State Pursues Settlement in Sheff v O’Neill
On Thursday, Governor Lamont and Attorney General Tong announced that Connecticut had reached a final settlement in the Sheff v. O'Neill case. This decades-old litigation says that Connecticut must provide equal educational opportunity to all students, including by ending the extreme racial and economic segregation of students in Hartford and the surrounding suburban districts. The settlement was granted preliminary approval by a Hartford Superior Court judge, and now requires both legislative approval and final sign-off by the court.
The agreement would enter the state into a 10-year injunction, requiring compliance with various terms—including providing state-funded magnet schools and expanding incentives for the voluntary Open Choice program in the surrounding suburbs. According to the Hartford Courant's coverage, almost 900 Hartford students wanted to access suburban schools last year, but there were insufficient seats. The CT Mirror reports that the plan would guarantee an integrated education to every Hartford minority student who seeks one. However, our affiliate, ERN CT, observed in a brief press statement that every parent in the state ought to have a right to choose where best to enroll their child in school.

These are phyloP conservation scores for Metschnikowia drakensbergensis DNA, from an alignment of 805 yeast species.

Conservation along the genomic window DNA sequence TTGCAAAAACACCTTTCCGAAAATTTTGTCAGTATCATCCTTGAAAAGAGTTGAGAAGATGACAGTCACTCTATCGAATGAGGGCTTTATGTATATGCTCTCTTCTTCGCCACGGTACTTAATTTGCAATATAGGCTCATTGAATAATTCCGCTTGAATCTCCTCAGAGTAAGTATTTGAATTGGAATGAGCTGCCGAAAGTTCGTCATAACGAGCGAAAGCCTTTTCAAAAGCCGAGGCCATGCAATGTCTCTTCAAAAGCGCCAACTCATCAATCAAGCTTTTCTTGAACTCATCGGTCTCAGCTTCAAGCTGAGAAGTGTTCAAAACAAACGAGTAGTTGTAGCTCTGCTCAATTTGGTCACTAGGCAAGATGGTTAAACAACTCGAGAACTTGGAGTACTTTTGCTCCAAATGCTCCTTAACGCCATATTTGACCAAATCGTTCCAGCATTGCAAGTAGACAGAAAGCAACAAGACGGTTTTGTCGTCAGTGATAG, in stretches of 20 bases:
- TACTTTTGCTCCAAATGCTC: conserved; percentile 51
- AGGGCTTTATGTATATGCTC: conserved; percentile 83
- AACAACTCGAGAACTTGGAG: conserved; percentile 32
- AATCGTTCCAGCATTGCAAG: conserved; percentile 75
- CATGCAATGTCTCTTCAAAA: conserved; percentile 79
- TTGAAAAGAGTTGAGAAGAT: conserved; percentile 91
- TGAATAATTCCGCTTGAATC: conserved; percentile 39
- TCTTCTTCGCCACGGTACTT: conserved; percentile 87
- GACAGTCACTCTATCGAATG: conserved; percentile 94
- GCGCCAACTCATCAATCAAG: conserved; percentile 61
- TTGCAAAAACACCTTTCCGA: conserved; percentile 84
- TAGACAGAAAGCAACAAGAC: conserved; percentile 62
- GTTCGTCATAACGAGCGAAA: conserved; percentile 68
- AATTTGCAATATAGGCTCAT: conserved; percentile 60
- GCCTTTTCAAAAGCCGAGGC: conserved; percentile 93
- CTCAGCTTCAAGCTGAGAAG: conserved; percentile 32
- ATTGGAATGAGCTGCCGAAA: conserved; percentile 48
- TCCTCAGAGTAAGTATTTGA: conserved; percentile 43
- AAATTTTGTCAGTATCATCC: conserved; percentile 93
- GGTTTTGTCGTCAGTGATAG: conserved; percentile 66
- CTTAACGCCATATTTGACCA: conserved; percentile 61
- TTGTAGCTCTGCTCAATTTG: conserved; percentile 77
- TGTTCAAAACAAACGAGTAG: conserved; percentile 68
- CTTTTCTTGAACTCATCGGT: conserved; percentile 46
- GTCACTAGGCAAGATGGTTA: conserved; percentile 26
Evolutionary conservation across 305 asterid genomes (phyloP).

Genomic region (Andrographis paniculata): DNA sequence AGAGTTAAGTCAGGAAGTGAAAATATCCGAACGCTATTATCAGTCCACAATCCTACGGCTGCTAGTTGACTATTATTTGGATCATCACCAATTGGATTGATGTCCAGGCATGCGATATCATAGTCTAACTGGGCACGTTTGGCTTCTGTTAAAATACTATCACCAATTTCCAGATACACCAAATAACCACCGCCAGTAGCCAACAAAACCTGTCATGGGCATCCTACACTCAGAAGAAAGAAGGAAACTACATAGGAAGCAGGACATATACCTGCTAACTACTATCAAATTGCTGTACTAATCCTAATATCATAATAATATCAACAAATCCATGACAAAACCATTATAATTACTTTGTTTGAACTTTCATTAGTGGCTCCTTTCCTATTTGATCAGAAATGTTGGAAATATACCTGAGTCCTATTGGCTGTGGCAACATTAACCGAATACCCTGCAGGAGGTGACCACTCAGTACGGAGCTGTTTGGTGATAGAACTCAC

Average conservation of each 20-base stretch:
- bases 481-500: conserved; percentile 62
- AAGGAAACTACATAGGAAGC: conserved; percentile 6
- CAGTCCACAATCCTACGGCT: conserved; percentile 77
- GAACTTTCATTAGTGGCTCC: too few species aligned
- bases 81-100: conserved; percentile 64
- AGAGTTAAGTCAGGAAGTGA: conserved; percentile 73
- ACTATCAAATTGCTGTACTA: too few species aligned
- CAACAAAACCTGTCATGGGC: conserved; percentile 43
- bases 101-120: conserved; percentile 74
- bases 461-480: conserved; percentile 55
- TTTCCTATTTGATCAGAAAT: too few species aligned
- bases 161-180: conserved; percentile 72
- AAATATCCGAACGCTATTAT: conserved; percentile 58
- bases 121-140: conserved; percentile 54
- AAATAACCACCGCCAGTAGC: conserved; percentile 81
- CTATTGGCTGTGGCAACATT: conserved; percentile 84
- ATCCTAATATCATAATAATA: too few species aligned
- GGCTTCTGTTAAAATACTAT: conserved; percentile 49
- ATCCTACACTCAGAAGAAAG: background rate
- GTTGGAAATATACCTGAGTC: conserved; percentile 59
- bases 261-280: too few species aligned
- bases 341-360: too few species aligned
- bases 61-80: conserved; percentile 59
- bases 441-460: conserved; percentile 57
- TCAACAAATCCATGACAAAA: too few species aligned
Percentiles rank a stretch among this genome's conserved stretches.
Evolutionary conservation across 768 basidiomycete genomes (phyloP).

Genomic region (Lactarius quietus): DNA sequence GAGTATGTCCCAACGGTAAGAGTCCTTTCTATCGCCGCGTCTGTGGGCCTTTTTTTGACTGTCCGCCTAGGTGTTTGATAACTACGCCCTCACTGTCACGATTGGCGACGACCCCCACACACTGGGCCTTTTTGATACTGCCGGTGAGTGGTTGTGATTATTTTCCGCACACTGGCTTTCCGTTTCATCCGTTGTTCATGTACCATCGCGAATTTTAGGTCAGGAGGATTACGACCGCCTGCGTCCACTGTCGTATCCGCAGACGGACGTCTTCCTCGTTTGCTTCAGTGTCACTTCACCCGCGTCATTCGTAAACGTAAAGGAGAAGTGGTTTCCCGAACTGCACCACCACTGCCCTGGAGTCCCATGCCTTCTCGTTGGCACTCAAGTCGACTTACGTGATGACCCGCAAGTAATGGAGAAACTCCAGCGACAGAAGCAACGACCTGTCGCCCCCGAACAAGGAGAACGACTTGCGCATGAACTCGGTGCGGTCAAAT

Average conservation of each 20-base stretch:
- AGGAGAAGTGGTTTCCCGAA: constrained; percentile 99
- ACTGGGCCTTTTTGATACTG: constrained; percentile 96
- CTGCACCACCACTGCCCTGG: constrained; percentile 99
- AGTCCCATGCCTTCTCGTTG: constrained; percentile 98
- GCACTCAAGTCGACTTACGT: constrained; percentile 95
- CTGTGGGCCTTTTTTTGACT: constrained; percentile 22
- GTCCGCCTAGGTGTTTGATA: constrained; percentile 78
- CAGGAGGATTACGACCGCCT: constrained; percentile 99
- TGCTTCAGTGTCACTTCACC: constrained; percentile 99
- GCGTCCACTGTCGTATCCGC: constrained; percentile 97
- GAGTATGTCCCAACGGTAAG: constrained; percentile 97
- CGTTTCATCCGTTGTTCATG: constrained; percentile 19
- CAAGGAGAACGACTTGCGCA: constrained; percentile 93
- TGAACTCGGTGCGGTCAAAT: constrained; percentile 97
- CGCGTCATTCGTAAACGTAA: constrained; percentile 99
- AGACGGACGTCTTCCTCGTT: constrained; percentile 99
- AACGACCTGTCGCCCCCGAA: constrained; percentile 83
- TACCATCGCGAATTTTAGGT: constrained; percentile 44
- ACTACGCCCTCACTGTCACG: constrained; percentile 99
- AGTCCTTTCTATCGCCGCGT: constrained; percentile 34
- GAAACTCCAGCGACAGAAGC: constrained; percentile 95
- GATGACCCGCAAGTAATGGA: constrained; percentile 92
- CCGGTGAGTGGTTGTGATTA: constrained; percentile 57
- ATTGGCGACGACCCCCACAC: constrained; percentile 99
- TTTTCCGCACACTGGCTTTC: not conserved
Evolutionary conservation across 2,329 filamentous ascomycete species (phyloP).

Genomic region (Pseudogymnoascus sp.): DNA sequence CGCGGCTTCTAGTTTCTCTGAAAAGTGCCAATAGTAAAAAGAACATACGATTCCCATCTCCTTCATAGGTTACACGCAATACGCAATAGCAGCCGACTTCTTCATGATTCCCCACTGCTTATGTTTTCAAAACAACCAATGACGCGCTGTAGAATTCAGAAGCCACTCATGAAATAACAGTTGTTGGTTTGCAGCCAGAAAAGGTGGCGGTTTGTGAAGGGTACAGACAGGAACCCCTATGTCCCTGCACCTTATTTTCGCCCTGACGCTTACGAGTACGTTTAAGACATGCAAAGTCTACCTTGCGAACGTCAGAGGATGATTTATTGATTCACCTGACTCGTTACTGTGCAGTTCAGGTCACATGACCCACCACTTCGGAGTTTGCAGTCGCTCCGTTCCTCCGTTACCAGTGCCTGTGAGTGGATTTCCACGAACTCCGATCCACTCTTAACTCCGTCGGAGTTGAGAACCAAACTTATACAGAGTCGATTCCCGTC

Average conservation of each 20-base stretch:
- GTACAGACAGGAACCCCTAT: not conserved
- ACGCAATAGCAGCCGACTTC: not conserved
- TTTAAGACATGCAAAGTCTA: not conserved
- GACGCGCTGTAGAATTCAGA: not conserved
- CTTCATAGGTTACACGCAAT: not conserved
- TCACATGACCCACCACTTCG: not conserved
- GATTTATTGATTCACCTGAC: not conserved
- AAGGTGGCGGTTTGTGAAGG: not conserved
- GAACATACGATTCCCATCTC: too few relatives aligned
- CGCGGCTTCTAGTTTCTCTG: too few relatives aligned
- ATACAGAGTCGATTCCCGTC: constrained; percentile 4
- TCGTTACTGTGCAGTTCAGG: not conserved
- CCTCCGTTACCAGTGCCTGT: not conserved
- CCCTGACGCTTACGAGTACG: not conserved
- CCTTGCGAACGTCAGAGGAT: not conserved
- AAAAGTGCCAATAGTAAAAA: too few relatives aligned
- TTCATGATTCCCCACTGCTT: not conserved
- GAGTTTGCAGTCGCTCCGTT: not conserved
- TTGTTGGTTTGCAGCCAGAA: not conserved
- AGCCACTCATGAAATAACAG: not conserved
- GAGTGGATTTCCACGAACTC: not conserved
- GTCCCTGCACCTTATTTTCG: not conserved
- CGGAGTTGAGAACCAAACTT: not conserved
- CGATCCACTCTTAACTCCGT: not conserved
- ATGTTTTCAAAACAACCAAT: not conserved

For discussions about the proposed settlement’s potential shortcomings, consult yesterday's pieces by Chris Powell and Susan Bigelow. CT News Junkie's story also included a notable statement from House Majority Leader Jason Rojas, which showed concern about an overly prescriptive solution that doesn't "effectuate truly integrated educational experiences for students regardless of race, family income, class or zip code."
Department of Ed and ERN: “CT Earns Top Equity Rating”
Last week, our national affiliate, Education Reform Now (ERN), released a new report that compares all states' K-12 federally-approved plans under the American Rescue Plan. The analysis identified Connecticut as a national leader, one of only seven states to receive a "green light" for its plan's overall emphasis on student equity. In a press statement, from the Connecticut State Department of Education, Commissioner Charlene M. Russell-Tucker said that the state is "committed to using these funds to address the educational and social-emotional impact this pandemic has had on all our students and school staff." In a joint opinion for the CT Mirror, ERN CT State Director Amy Dowell and ERN Senior Policy Analyst Nicholas Munyan-Penney explore the ways that Connecticut stands out, and argue for accountability as the plan is being implemented.
Education Secretary Cardona’s Priorities
On Thursday, US Secretary of Education Miguel Cardona issued a speech that lays out his vision for education. He empathized with educators who have struggled to meet the challenges of the pandemic, but he stood fast on the importance of maintaining in-person learning. He also pushed to "level up our entire system of education," urging school leaders to address mental health, academic learning loss, and systemic inequities. In addition, he laid out specific goals, including tutoring for every student who has fallen behind, a career counselor in every high school, and an activity outside of the classroom for every high schooler.